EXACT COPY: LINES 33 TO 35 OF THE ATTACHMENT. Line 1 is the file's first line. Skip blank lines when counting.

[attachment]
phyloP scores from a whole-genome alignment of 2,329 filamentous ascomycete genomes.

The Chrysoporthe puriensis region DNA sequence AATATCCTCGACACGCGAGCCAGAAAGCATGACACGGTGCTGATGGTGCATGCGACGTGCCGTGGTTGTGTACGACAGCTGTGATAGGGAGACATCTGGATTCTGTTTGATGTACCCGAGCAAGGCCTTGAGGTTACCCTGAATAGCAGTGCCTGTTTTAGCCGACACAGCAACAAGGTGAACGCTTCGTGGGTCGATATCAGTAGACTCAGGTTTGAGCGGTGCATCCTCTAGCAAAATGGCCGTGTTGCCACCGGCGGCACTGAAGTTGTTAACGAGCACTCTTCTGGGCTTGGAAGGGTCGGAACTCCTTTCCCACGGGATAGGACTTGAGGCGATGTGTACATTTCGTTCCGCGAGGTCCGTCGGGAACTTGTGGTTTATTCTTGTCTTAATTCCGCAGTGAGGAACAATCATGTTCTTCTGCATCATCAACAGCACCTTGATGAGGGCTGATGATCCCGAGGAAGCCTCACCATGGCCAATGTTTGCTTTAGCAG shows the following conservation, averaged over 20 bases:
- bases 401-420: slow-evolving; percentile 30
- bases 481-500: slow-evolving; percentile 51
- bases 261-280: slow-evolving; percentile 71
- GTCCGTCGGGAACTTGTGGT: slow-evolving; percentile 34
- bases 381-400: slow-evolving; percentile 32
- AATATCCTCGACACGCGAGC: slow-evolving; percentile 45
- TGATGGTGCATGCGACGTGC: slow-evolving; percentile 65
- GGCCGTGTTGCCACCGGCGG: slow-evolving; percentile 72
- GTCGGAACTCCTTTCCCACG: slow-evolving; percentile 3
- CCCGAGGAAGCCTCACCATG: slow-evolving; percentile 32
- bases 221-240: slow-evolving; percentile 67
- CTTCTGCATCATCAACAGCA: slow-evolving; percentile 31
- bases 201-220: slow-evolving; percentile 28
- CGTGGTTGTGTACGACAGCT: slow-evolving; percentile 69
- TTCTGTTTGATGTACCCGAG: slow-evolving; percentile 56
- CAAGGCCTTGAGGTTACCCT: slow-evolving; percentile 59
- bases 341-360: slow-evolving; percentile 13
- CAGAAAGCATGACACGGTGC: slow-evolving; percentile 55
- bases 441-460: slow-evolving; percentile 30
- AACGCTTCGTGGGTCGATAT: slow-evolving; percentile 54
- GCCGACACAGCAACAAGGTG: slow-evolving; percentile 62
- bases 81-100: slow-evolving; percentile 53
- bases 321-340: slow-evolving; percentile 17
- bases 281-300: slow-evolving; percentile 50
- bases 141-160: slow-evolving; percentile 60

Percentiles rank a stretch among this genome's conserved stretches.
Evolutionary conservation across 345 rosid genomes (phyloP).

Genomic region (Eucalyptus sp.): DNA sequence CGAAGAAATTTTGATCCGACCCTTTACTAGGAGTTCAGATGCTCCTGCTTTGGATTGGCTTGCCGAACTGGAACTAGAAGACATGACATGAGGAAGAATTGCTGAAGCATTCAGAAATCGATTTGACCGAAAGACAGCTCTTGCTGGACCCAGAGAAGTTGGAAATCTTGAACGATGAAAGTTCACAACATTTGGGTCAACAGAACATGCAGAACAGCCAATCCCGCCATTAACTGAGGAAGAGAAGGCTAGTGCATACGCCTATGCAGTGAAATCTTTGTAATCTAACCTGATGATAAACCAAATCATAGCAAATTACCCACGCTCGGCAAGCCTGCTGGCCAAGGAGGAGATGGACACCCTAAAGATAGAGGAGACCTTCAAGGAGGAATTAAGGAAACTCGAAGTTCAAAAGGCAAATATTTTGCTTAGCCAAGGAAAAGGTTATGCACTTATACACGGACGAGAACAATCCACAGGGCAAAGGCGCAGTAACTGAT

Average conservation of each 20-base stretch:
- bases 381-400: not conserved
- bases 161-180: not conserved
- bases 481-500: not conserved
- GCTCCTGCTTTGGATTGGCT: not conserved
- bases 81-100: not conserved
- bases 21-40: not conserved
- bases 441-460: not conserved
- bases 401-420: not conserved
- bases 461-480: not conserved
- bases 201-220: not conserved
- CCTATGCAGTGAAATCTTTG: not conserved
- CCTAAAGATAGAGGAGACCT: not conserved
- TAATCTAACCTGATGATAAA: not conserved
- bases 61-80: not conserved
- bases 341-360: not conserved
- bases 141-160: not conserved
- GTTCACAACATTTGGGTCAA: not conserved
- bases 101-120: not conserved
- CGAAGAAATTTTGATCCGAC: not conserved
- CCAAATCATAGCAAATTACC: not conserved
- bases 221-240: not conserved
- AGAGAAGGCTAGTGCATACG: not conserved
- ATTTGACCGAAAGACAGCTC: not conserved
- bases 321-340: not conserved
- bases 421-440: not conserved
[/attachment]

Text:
- bases 161-180: not conserved
- bases 481-500: not conserved
- GCTCCTGCTTTGGATTGGCT: not conserved